Even though it started bubbling up years ago, microlearning still represents one of the biggest current trends and opportunities in the market for adult professional development and continuing education.
For adult lifelong learners, microlearning represents a way to acquire specific new skills and knowledge in a concise, targeted way. For businesses, it is potentially a more efficient and effective way to ensure employees get the right training and education at the right time. (And, while we won’t cover it in this post, it can be a very compelling way for engaging with customers, suppliers, channel partners and other stakeholders.)
At this point—to follow an approach to trends offered in Blue Ocean Strategy—microlearning is decisive, irreversible, and offers a clear trajectory for most learning businesses. So, in this post, we’ll take a look at just how microlearning applies to professional development, continuing education, and the general business of lifelong learning.
What Microlearning Is—and Isn’t
While most discussions of microlearning emphasize that it requires less time than traditional approaches, brevity really should not be the primary focus. As Diane Elkins argues, the real focus should be on achieving specific, small learning goals, not just shortening the length of the learning experience.
Still, there is no denying that time is a factor, and the potential for brevity is one of the main reasons microlearning has gained such a foothold.
In contrast to traditional education and training experiences, which tend to be designed in 50, 75, or 90 minute units, microlearning experiences may last anywhere from a few seconds—the time it might take to answer a quiz question, for example—to roughly 15 to 20 minutes—the time it might take to watch a video, for example.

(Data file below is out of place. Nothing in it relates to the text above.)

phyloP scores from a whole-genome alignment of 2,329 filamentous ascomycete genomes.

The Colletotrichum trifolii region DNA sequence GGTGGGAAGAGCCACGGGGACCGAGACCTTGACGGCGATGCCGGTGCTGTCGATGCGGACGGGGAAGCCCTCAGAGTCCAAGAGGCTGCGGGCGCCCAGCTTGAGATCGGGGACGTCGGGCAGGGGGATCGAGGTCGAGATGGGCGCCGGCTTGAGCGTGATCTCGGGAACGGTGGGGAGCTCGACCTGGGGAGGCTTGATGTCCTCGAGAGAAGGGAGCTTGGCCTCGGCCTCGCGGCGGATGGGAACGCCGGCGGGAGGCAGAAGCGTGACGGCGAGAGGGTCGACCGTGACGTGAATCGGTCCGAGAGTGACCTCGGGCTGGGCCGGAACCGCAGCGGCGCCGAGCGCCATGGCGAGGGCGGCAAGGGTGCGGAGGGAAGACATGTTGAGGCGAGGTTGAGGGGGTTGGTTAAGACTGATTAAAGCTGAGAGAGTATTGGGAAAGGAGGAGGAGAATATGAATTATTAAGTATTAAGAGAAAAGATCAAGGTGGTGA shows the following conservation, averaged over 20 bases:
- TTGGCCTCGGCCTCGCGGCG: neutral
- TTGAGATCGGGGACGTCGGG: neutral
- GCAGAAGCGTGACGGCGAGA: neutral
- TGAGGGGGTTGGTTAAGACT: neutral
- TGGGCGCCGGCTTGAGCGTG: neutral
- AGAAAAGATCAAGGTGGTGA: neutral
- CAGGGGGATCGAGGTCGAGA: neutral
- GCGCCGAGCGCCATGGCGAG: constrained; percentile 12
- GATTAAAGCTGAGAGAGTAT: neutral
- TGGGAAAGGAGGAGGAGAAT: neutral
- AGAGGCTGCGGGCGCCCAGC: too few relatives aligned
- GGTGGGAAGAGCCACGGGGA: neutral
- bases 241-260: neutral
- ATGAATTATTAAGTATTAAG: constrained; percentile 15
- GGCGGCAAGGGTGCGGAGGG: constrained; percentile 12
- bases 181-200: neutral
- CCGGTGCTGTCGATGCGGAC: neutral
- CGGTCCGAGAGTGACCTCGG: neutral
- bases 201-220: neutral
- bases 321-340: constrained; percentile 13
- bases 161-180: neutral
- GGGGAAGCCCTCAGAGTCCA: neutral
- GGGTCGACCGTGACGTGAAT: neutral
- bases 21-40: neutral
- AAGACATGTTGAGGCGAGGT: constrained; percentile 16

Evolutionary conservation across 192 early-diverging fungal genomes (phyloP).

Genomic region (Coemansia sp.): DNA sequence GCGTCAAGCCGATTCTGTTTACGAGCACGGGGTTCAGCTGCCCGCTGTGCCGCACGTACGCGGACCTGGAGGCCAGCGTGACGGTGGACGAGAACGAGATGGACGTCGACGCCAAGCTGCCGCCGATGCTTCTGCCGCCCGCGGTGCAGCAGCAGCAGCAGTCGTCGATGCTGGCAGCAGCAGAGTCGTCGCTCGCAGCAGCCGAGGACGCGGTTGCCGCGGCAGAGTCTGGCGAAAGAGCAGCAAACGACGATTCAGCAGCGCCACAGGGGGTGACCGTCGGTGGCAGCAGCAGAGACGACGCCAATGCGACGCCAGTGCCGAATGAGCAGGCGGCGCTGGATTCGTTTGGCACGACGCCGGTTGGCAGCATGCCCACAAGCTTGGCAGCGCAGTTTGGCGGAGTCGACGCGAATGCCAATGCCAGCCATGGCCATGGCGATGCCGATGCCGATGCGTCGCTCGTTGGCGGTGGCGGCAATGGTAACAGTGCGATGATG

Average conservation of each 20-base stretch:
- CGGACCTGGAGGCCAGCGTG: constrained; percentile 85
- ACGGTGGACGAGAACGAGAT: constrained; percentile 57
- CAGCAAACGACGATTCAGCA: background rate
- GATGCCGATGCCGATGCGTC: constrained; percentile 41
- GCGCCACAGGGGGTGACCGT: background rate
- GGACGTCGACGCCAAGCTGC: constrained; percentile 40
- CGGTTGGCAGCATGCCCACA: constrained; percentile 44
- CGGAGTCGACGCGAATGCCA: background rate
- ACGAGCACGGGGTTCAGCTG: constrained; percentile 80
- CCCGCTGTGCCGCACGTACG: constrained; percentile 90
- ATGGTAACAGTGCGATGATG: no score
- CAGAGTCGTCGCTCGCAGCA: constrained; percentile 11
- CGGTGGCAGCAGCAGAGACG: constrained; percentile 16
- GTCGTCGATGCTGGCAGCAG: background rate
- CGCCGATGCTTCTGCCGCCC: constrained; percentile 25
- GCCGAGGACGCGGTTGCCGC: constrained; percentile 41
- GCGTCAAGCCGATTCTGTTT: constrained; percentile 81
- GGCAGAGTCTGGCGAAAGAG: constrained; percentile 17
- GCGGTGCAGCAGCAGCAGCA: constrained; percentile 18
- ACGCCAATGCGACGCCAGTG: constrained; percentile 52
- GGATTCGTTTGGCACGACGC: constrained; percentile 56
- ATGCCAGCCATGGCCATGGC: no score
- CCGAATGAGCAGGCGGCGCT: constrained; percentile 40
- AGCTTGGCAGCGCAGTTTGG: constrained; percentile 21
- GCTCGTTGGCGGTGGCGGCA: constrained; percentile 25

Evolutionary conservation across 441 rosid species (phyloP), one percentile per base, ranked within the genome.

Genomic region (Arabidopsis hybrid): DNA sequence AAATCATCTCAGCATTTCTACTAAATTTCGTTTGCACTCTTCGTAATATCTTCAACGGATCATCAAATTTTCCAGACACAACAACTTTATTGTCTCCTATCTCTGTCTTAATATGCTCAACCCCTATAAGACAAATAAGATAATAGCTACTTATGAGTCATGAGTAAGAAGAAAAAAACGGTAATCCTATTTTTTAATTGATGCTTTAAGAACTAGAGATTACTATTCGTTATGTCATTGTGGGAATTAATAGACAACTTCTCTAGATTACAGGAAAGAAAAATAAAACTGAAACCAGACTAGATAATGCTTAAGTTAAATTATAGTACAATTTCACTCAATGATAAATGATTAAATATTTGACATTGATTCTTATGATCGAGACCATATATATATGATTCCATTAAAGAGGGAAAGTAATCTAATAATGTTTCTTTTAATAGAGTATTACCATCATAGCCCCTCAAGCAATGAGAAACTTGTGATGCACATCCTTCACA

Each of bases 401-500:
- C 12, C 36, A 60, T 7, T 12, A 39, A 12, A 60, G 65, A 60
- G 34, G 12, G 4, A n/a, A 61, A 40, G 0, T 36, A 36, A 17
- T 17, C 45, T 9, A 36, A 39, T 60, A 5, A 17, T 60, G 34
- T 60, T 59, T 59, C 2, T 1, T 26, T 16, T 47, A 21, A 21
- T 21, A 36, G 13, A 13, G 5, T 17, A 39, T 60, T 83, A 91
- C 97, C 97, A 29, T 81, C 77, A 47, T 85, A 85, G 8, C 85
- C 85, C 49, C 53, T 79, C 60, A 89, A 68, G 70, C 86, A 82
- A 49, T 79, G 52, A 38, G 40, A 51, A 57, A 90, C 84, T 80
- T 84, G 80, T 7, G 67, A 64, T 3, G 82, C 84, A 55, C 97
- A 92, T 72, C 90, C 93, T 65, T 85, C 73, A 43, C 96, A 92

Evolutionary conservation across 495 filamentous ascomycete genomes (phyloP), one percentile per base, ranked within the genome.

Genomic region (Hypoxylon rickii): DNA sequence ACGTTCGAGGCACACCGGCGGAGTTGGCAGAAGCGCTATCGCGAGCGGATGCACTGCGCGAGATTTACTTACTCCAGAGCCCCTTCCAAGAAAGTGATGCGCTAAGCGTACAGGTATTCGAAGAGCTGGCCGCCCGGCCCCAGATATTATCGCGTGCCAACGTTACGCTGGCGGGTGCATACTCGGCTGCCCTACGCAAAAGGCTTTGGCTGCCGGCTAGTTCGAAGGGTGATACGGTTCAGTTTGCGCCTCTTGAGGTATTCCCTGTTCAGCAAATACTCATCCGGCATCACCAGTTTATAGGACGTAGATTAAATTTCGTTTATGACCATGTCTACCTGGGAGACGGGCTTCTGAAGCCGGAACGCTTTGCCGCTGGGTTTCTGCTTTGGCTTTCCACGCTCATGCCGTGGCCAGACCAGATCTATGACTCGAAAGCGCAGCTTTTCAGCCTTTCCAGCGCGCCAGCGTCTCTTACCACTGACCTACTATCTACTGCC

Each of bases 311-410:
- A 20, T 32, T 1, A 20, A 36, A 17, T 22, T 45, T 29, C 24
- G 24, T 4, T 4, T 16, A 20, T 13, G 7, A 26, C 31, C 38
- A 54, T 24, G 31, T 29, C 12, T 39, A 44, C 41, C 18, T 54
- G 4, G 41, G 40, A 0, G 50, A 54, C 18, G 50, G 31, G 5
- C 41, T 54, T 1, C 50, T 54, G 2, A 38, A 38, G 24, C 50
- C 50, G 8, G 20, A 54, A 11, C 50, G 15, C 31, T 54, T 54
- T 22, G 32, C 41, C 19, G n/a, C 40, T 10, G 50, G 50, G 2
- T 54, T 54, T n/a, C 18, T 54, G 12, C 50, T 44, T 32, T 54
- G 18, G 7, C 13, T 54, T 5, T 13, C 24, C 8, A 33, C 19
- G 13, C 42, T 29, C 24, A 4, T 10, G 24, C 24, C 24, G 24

But they also may be longer. In the end, we might define microlearning by saying that:
- Microlearning is an approach to learning that focuses on achieving a small number of learning objectives—often only one—in as concise a manner as instructionally effective.
While microlearning does not necessarily imply online learning—pecha kucha, for example, might be considered a form of microlearning—Internet and mobile technologies have certainly made creating and accessing these types of experiences dramatically easier. The explosion of smart phone and tablet usage have set the stage for microlearning to become a major force.
The following table from “Microlearning: a strategy for ongoing professional development” suggests some of the key differences between microlearning and more traditional “macrolearning.”
Some Recommended Readings
A lot has been written about microlearning at this point. While very little of it has focused specifically on leveraging it for professional development and. continuing education, I recommend the following as resources for anyone interested in using it specifically from that angle.
- With Microlearning, Focus on Small Goals—Not Small Courses. Already mentioned above.
- Microlearning: A strategy for ongoing professional development. Also mentioned above. In spite of being published in 2010—which would be 1950 in Internet years—this article provides a very useful overview of microlearning.
- As Corporate World Moves Toward Curated ‘Microlearning,’ Higher Ed Must Adapt. While focused on higher education, sets the stage well for the shift that is occurring.